The committee consisting of Anita Gohdes (Hertie School), Nils W Metternich (University College London), and Yuri Zhukov (University of Michigan) has awarded the tenth JPR Best Visualization Award to Imane Chaara (University of Oxford), Jean-Benoît Falisse (University of Edinburgh), and Julien Moriceau (Université Catholique de Louvain). The prize-winning publication is a research article titled
'Does legal aid improve access to justice in ‘fragile’ settings? Evidence from Burundi' and was published in
Journal of Peace Research 59(6): 810–827. The article focuses on the impact of a locally provisioned legal aid program on individuals' use of dispute resolution fora, legal agency, and trust in judicial institutions. The authors demonstrate that the legal aid provided mainly increases the participants' use of courts. A diverse set of visualizations are effectively used to describe the study design, the underlying data, and the empirical results. The visualizations benefit from clear legibility of labels, precise captions, and an innate sense of graphic design. These features allow the reader to easily access the visualized information even when multiple dimensions are presented at once (e.g. Figure 2 and 4) and increase the self-sufficiency of graphics to tell a coherent substantive story. The article also follows highest standards regarding the use of shading and color gradients to enable the complete display of visualized information in color as well as black and white print. The committee found that the use of excellent visualizations, throughout the article, demonstrates our discipline’s state of the art and therefore Imane Chaara, Jean-Benoît Falisse, Julien Moriceau are truly deserving winner of this year's JPR Best Visualization Award.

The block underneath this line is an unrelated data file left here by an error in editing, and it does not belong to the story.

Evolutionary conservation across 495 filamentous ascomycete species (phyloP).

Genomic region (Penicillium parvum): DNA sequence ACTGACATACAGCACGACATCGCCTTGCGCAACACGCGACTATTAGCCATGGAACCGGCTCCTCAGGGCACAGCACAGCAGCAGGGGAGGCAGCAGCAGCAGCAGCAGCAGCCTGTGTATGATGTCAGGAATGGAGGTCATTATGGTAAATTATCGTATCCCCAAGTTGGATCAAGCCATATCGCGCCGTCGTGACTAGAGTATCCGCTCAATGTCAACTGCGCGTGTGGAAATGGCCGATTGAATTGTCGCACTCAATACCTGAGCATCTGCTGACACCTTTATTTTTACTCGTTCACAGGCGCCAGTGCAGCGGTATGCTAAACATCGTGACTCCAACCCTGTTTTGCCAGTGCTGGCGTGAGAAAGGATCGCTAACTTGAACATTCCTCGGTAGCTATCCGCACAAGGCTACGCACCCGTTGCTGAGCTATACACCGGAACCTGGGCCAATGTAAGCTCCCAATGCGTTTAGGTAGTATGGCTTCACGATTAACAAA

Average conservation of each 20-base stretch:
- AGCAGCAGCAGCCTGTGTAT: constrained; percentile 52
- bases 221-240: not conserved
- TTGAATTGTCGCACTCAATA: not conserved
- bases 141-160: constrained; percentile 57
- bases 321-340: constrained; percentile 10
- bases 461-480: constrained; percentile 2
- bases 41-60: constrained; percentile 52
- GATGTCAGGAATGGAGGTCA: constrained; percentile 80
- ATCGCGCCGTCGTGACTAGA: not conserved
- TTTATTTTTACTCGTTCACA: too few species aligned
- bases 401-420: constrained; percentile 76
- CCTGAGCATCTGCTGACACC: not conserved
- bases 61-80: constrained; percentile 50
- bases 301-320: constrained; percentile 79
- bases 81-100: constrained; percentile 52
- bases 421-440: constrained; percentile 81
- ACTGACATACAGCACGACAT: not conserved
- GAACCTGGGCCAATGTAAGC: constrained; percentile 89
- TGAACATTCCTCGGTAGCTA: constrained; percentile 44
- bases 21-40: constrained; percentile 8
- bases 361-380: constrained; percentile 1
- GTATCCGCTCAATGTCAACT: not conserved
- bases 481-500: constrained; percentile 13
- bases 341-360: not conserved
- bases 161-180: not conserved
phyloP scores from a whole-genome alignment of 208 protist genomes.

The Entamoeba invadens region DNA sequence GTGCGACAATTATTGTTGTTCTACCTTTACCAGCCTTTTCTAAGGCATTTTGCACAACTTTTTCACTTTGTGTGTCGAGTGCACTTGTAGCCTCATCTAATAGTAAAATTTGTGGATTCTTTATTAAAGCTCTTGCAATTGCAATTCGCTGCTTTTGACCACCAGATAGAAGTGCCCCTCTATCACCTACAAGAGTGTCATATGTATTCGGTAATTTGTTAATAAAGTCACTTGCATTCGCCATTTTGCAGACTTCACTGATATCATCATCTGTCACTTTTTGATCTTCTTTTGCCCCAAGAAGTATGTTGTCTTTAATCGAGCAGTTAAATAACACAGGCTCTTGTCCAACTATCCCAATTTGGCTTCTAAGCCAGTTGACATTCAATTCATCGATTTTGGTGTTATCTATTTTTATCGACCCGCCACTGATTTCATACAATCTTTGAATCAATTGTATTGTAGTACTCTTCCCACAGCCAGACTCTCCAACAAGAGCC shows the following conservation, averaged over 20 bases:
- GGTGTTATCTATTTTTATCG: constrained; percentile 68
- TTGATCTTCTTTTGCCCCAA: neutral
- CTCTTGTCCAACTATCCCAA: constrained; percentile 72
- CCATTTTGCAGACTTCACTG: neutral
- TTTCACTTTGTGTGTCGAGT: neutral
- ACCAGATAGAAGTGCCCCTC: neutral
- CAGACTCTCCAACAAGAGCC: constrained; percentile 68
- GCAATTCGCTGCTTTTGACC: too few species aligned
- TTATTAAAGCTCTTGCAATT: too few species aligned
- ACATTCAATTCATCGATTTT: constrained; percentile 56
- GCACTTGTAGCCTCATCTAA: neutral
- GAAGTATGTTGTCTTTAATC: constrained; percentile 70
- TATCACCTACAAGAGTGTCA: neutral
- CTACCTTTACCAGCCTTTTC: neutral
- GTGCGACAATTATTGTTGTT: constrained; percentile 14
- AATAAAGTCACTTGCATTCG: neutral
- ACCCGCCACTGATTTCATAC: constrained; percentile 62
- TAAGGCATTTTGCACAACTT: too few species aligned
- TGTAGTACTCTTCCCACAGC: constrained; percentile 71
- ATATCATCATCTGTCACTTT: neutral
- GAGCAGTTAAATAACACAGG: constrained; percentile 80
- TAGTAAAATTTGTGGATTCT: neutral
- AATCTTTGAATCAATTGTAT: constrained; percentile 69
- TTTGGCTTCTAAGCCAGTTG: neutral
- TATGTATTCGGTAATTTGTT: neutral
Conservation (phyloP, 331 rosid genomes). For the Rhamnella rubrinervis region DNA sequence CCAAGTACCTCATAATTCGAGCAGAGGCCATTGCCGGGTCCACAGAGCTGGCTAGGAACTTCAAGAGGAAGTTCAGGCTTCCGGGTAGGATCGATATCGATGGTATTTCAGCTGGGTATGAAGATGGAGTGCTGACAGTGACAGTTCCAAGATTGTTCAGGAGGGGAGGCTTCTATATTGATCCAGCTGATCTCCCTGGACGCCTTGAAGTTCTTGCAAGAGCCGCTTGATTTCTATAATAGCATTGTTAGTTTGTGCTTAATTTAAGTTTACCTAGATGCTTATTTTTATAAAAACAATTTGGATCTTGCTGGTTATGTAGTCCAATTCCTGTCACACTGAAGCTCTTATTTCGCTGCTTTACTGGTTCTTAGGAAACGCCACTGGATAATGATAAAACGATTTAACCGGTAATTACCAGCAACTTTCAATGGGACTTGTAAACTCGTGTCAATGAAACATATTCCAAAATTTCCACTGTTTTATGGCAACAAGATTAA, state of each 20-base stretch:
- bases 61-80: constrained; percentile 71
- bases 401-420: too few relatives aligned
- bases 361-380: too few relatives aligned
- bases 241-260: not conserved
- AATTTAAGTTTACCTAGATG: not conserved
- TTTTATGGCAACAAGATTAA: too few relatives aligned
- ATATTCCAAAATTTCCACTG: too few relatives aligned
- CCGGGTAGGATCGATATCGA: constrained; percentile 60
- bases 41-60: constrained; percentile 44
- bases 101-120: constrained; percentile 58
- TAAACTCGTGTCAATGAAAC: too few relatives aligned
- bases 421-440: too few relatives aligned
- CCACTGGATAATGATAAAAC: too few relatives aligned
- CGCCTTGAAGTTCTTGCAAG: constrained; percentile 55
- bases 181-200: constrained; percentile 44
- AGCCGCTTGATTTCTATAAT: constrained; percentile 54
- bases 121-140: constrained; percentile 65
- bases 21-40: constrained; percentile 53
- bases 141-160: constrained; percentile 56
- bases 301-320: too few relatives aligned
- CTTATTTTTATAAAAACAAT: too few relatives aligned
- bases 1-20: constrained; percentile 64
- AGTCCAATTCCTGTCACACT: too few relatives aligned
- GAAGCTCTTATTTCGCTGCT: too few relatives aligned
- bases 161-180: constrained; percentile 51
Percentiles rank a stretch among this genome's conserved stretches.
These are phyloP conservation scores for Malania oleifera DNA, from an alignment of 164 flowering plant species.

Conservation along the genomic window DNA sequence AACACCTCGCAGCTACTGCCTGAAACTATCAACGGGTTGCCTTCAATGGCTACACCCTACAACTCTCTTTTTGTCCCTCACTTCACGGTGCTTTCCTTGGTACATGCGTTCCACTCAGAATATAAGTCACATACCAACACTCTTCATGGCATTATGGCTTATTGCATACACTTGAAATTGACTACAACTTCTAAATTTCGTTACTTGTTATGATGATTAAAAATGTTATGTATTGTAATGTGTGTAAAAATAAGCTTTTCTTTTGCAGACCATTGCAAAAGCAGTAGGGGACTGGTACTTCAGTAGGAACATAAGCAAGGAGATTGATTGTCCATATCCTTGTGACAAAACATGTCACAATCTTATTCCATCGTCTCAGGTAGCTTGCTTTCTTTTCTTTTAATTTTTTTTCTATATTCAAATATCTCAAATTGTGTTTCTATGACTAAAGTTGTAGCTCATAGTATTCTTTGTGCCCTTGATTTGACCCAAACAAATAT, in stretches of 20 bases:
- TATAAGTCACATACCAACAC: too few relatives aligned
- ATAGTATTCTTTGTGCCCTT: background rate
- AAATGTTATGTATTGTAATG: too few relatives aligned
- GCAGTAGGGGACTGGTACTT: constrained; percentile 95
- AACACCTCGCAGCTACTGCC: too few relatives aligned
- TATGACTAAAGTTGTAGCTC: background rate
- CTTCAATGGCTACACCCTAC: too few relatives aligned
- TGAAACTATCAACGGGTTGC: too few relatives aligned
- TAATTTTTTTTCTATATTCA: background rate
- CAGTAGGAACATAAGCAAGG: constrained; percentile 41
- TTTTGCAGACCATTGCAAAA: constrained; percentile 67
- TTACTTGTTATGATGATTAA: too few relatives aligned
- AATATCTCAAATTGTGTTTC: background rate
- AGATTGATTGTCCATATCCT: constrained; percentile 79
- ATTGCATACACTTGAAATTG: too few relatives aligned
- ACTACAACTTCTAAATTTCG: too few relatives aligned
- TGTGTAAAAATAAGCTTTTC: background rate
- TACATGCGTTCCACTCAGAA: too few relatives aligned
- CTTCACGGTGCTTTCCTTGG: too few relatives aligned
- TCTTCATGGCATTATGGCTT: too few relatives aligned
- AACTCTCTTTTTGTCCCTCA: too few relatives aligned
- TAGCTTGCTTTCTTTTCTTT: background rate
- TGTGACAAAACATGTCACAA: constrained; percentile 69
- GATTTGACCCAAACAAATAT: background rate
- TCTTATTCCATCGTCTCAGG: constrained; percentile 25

The award is USD 500.
Honourable mention goes to:
Lloyd Lyall (2022)
Diverse neighbors and post-conflict recovery at the village level: Evidence from Iraq after ISIL. JPR 59(4): 543-561.